Since it will be August 31 soon, I think I want to further develop my thinking about the 55 versus 49 years old debate, i.e. how old is Malaysia?
I have shared opinion on the matter a number of times over the last, probably six years. I was September 16, before there was September 16 (kidding, don’t shoot me). Now, I want to generalize my framework on the matter.
The debate does matter in terms of historical accuracy and its logical implications are huge (honestly though, in the immediate every day, the debate is pedantic but fun nonetheless). For instance, if you understand Malaysia to be born in 1963 and that Malaysia does not exist prior to September 16 1963, then Malaysia was never colonized. What were colonized were the lands that modern Malaysia now encompasses. I think this is a strict observance of definition but many are not really interested in such strict observance.
In fact, many would ridicule that strict observance. When historian Khoo Kay Kim said that Malaysia was never colonized by the British because technically, the lands that came to form Malaysia under the British were protectorates, many thought he was crazy. But technically, he was right though those lands for all intents and purposes were colonized.
So, to many, Malaysia was colonized in the past. Not too many differentiate the history of modern Malaysian state (the 1963 federation) from the history of its member states. Really, if you read history from the perspective of the land instead of the state as an institution, there is no difference between the history of Malaysia and the history of its member states. I do think the history of the land is the lens which most Malaysians see the history of Malaysia.
The proper way to understand history is to consider each state on its own terms but at the same time, take the history of the land as continuous, whatever states that existed in the relevant period (also, history is “borderless“, i.e. one cannot apply modern boundary into the distant past in the reading of history). This allows for consistent and technically precise understanding of history but also allows for the appreciation of history in its widest, complete context. Call it the state-land dichotomy; same-same but different, or so the Indochinese would say.
While it is a dichotomy, the understanding of both is crucial. One obviously cannot understand modern Malaysian history without understanding pre-1957 history of the land.
For instance, how does one understand modern conservative Malay psyche that is a major factor in contemporary politics without knowing the history of Malay sultanates?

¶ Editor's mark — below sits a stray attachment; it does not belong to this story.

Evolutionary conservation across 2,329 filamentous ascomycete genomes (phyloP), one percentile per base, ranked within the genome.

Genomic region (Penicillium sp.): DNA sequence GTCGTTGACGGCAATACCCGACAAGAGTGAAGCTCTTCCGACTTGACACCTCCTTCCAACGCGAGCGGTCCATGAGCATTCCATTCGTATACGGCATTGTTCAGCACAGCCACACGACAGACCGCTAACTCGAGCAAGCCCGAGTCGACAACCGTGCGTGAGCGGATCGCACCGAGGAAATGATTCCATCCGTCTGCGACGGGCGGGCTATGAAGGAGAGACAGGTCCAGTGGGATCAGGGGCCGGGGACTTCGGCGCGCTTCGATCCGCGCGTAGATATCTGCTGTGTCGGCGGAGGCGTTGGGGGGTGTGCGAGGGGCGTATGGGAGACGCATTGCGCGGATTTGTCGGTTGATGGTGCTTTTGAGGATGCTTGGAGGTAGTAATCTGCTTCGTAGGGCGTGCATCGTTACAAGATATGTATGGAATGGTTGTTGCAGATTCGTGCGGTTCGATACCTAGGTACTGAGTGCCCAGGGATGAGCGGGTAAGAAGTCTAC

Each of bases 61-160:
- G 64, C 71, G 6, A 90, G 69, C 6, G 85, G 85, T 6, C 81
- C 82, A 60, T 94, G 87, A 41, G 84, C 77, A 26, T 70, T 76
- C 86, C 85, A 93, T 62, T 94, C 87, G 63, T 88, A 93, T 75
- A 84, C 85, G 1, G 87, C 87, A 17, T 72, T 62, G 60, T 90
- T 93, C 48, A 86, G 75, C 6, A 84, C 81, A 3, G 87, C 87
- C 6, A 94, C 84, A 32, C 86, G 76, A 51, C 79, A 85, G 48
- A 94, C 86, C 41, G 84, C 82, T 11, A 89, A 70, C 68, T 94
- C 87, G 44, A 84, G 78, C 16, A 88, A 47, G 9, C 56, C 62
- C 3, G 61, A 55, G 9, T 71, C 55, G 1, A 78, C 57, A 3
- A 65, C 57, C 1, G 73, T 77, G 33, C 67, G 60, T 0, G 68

Also, history of foreign lands are important as well. But that would digress from my point and so, Iwill stop here as far as foreign lands are concerned.
So, according to the state interpretation, Malaysia is 49 years old. According to the land interpretation, Malaysia the land is, well, I do not know how old Malaysia is. It cannot be 55 years old because the land existed in 1956. In fact, this land has existed since time immemorial.
The third interpretation, which probably an amalgamation of the dichotomy into one, is that all those states or institutions that existed are intertemporally related states that should be taken collectively as the same state from modern point of view (as seen from the current state, which is taken as the successor of previous related state).
This has been the argument that supports the idea that Malaysia is 55 years old. But there is inconsistency here. If these institutions are really the same, why accept 1957 as the beginning? What about 1948 when the Federation of Malaya was formed? What about 1946 during the Malayan Union? There are other dates but it all leads to the same question: when did the first institution was formed? Do we need to go to all the way to Srivijaya’s time? All the way to the beginning of Kedah? I see third interpretation as eventually approximating the land interpretation.It will not have the time immemorial conclusion but it will go far enough into history that it really does not matter to contemporary life.
I know monarchists do take this interpretation in some way, by basing the “Malaysia” institution as the office of the Agong. Since the office of the Agong was established in 1957, then Malaysia is 55 years old. That intepretation does logically lead to the number 55, but I do not subscribe to that. I do not see how the office of the Agong is the state. The state does not take its power from the Agong. The office of the Agong is merely an institution within the state.
Perhaps, the question is not how old the state is but rather, it is a question of independence: how long has the current state been independent? This sidesteps the reference to 1948 or earlier dates. Unfortunately, it suffers from controversial Malayan bias: Sabah and Sarawak (and Singapore) attained independence in 1963.
But whatever it is, something happened on August 31 1957. The Federation of Malaya, formed on January 31 1948, became independent.